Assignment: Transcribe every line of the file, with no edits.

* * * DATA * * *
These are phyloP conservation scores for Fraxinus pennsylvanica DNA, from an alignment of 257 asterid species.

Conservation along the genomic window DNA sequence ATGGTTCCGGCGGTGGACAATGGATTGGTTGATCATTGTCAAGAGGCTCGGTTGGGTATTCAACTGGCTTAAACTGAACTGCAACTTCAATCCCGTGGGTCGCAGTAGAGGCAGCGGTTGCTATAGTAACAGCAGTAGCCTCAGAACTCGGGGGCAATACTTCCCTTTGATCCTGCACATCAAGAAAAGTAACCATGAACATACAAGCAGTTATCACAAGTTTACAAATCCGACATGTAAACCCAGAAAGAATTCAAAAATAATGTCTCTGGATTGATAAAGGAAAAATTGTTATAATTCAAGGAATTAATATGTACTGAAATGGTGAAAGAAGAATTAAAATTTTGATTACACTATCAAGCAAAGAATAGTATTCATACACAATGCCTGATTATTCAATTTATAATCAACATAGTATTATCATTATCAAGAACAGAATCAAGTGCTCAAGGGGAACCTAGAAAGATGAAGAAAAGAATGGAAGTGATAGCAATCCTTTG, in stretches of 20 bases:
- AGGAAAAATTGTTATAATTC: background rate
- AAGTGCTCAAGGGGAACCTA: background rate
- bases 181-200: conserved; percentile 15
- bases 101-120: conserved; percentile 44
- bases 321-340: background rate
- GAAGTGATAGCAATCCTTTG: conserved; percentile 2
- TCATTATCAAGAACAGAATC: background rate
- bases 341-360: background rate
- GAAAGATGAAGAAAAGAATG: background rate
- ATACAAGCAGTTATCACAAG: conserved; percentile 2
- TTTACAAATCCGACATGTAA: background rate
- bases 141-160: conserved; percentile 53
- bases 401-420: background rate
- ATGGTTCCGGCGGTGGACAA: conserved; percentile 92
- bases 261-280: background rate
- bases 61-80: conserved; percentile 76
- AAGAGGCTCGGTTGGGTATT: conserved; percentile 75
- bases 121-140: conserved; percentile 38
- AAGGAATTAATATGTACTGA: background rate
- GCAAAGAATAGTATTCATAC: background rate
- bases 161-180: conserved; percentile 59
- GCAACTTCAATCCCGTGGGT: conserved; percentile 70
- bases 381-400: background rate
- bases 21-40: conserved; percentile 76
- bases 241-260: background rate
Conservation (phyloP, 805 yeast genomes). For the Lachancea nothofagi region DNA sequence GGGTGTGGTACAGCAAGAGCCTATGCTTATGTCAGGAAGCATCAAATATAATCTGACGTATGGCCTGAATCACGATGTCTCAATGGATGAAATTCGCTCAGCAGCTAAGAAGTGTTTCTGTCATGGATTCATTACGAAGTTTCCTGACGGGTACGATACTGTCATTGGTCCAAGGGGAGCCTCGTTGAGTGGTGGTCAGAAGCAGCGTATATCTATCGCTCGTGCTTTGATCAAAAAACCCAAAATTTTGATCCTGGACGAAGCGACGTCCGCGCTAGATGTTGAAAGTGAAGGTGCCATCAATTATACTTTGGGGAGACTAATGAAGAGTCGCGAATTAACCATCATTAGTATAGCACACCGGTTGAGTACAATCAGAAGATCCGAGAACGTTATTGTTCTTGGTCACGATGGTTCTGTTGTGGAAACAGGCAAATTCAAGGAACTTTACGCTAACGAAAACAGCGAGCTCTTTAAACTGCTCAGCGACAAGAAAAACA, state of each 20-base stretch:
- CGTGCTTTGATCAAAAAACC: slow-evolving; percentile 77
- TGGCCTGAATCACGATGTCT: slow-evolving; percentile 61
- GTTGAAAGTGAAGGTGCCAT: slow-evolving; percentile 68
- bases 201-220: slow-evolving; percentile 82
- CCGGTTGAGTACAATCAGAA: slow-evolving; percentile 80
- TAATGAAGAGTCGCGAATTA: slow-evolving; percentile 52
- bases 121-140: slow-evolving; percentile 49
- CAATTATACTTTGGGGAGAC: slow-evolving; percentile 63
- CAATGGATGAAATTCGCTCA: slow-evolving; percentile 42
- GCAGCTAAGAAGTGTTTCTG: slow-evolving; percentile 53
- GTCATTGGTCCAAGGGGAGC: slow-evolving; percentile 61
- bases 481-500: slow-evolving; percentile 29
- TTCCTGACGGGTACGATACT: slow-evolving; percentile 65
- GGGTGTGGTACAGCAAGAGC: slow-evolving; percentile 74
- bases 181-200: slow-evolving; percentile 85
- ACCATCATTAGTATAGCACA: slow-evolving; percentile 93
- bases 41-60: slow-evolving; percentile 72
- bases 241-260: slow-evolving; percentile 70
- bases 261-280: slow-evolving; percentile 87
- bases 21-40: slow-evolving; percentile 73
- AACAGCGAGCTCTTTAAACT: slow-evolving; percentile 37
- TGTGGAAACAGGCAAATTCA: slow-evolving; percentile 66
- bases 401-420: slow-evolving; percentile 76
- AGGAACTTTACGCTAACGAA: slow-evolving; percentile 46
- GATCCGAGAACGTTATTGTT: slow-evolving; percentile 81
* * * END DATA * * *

These are phyloP conservation scores for Fraxinus pennsylvanica DNA, from an alignment of 257 asterid species.

Conservation along the genomic window DNA sequence ATGGTTCCGGCGGTGGACAATGGATTGGTTGATCATTGTCAAGAGGCTCGGTTGGGTATTCAACTGGCTTAAACTGAACTGCAACTTCAATCCCGTGGGTCGCAGTAGAGGCAGCGGTTGCTATAGTAACAGCAGTAGCCTCAGAACTCGGGGGCAATACTTCCCTTTGATCCTGCACATCAAGAAAAGTAACCATGAACATACAAGCAGTTATCACAAGTTTACAAATCCGACATGTAAACCCAGAAAGAATTCAAAAATAATGTCTCTGGATTGATAAAGGAAAAATTGTTATAATTCAAGGAATTAATATGTACTGAAATGGTGAAAGAAGAATTAAAATTTTGATTACACTATCAAGCAAAGAATAGTATTCATACACAATGCCTGATTATTCAATTTATAATCAACATAGTATTATCATTATCAAGAACAGAATCAAGTGCTCAAGGGGAACCTAGAAAGATGAAGAAAAGAATGGAAGTGATAGCAATCCTTTG, in stretches of 20 bases:
- AGGAAAAATTGTTATAATTC: background rate
- AAGTGCTCAAGGGGAACCTA: background rate
- bases 181-200: conserved; percentile 15
- bases 101-120: conserved; percentile 44
- bases 321-340: background rate
- GAAGTGATAGCAATCCTTTG: conserved; percentile 2
- TCATTATCAAGAACAGAATC: background rate
- bases 341-360: background rate
- GAAAGATGAAGAAAAGAATG: background rate
- ATACAAGCAGTTATCACAAG: conserved; percentile 2
- TTTACAAATCCGACATGTAA: background rate
- bases 141-160: conserved; percentile 53
- bases 401-420: background rate
- ATGGTTCCGGCGGTGGACAA: conserved; percentile 92
- bases 261-280: background rate
- bases 61-80: conserved; percentile 76
- AAGAGGCTCGGTTGGGTATT: conserved; percentile 75
- bases 121-140: conserved; percentile 38
- AAGGAATTAATATGTACTGA: background rate
- GCAAAGAATAGTATTCATAC: background rate
- bases 161-180: conserved; percentile 59
- GCAACTTCAATCCCGTGGGT: conserved; percentile 70
- bases 381-400: background rate
- bases 21-40: conserved; percentile 76
- bases 241-260: background rate
Conservation (phyloP, 805 yeast genomes). For the Lachancea nothofagi region DNA sequence GGGTGTGGTACAGCAAGAGCCTATGCTTATGTCAGGAAGCATCAAATATAATCTGACGTATGGCCTGAATCACGATGTCTCAATGGATGAAATTCGCTCAGCAGCTAAGAAGTGTTTCTGTCATGGATTCATTACGAAGTTTCCTGACGGGTACGATACTGTCATTGGTCCAAGGGGAGCCTCGTTGAGTGGTGGTCAGAAGCAGCGTATATCTATCGCTCGTGCTTTGATCAAAAAACCCAAAATTTTGATCCTGGACGAAGCGACGTCCGCGCTAGATGTTGAAAGTGAAGGTGCCATCAATTATACTTTGGGGAGACTAATGAAGAGTCGCGAATTAACCATCATTAGTATAGCACACCGGTTGAGTACAATCAGAAGATCCGAGAACGTTATTGTTCTTGGTCACGATGGTTCTGTTGTGGAAACAGGCAAATTCAAGGAACTTTACGCTAACGAAAACAGCGAGCTCTTTAAACTGCTCAGCGACAAGAAAAACA, state of each 20-base stretch:
- CGTGCTTTGATCAAAAAACC: slow-evolving; percentile 77
- TGGCCTGAATCACGATGTCT: slow-evolving; percentile 61
- GTTGAAAGTGAAGGTGCCAT: slow-evolving; percentile 68
- bases 201-220: slow-evolving; percentile 82
- CCGGTTGAGTACAATCAGAA: slow-evolving; percentile 80
- TAATGAAGAGTCGCGAATTA: slow-evolving; percentile 52
- bases 121-140: slow-evolving; percentile 49
- CAATTATACTTTGGGGAGAC: slow-evolving; percentile 63
- CAATGGATGAAATTCGCTCA: slow-evolving; percentile 42
- GCAGCTAAGAAGTGTTTCTG: slow-evolving; percentile 53
- GTCATTGGTCCAAGGGGAGC: slow-evolving; percentile 61
- bases 481-500: slow-evolving; percentile 29
- TTCCTGACGGGTACGATACT: slow-evolving; percentile 65
- GGGTGTGGTACAGCAAGAGC: slow-evolving; percentile 74
- bases 181-200: slow-evolving; percentile 85
- ACCATCATTAGTATAGCACA: slow-evolving; percentile 93
- bases 41-60: slow-evolving; percentile 72
- bases 241-260: slow-evolving; percentile 70
- bases 261-280: slow-evolving; percentile 87
- bases 21-40: slow-evolving; percentile 73
- AACAGCGAGCTCTTTAAACT: slow-evolving; percentile 37
- TGTGGAAACAGGCAAATTCA: slow-evolving; percentile 66
- bases 401-420: slow-evolving; percentile 76
- AGGAACTTTACGCTAACGAA: slow-evolving; percentile 46
- GATCCGAGAACGTTATTGTT: slow-evolving; percentile 81